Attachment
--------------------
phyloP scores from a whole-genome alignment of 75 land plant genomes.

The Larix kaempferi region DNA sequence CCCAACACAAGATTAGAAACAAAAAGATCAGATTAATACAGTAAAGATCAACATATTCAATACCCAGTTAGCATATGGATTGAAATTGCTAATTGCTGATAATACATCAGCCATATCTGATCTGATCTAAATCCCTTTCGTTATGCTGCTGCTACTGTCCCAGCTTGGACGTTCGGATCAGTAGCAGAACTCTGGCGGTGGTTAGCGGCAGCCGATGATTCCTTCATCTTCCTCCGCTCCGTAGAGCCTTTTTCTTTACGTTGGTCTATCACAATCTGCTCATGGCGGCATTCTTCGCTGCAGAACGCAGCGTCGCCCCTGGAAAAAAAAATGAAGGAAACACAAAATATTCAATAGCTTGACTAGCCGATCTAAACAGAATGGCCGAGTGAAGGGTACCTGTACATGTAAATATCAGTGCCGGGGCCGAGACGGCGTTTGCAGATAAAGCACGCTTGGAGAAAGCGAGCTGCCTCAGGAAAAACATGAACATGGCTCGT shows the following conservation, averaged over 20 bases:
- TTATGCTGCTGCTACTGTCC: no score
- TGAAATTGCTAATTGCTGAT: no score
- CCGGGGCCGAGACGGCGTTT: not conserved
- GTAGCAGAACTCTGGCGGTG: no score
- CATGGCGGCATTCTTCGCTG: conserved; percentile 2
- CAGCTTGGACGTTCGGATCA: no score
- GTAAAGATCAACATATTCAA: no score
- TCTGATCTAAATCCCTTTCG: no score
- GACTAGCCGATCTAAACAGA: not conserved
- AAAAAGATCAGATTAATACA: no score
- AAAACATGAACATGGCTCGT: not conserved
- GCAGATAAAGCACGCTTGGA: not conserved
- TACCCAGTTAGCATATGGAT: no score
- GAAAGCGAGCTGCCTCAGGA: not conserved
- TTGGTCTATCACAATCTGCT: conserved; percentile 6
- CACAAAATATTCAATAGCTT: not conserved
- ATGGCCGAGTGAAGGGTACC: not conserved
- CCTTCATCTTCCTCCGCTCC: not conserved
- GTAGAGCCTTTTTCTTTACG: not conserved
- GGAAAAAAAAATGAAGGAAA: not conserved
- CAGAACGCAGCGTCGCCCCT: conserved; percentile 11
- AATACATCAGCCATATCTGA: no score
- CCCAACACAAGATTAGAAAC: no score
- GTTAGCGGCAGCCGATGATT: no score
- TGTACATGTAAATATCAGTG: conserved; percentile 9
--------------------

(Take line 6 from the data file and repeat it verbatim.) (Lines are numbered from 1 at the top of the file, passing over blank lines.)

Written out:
- GTAGCAGAACTCTGGCGGTG: no score